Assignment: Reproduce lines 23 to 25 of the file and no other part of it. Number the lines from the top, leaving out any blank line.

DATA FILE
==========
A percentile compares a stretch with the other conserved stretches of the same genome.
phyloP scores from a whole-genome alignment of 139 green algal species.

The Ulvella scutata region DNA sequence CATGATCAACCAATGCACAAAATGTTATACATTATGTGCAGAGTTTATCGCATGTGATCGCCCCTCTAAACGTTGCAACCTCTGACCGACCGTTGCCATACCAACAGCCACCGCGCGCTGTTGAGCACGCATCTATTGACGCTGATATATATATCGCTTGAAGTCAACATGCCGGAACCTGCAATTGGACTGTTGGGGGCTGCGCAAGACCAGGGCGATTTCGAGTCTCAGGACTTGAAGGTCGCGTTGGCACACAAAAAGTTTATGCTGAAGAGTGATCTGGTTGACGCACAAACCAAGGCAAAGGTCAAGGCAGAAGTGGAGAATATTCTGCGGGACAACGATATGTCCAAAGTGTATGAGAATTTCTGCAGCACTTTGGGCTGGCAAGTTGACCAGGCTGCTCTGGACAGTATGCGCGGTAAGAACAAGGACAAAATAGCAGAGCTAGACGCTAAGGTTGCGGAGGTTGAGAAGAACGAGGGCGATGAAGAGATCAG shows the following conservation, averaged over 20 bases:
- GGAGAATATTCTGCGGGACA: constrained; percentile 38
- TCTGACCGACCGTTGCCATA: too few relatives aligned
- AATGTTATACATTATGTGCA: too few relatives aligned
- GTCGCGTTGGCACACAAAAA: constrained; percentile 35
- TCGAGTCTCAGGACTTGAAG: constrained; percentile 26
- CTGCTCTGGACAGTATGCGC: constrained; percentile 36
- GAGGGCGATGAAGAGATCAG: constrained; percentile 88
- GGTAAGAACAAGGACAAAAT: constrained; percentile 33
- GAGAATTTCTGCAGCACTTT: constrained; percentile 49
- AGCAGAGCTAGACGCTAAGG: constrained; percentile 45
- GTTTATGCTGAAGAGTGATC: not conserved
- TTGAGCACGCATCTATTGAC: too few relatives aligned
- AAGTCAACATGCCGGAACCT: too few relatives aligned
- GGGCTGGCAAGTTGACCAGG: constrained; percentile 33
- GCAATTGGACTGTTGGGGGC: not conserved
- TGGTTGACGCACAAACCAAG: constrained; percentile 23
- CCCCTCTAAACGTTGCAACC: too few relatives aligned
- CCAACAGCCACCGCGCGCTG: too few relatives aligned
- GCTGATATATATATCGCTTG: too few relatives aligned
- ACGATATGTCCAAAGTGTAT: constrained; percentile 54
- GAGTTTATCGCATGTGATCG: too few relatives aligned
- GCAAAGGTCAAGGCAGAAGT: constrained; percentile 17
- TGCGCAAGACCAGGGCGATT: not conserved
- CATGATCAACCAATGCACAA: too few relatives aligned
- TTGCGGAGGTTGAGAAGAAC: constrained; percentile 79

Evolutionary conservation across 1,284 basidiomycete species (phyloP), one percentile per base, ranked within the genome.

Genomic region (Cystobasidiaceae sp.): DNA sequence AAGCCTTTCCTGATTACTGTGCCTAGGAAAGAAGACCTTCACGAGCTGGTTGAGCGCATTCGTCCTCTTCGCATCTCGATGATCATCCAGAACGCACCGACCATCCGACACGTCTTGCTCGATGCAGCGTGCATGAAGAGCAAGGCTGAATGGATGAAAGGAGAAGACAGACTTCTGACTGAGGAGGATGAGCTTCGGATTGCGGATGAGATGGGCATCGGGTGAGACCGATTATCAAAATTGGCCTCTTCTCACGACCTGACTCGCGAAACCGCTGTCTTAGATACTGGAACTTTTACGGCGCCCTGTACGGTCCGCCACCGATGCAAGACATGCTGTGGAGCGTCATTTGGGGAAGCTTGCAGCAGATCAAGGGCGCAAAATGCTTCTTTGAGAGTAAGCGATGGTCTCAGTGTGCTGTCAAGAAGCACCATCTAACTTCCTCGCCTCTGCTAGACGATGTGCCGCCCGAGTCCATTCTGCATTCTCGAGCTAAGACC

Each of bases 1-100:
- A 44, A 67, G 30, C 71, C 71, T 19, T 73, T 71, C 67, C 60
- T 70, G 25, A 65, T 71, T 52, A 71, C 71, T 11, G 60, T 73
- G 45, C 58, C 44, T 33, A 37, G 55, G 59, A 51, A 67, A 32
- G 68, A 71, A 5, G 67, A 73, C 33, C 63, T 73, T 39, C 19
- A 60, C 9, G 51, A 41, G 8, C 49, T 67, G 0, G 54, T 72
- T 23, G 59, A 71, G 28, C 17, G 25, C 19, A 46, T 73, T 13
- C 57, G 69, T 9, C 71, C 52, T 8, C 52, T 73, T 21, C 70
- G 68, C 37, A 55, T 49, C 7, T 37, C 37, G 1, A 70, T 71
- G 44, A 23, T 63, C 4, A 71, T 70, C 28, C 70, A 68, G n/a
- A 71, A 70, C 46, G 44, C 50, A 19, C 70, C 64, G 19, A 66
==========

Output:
- ACGATATGTCCAAAGTGTAT: constrained; percentile 54
- GAGTTTATCGCATGTGATCG: too few relatives aligned
- GCAAAGGTCAAGGCAGAAGT: constrained; percentile 17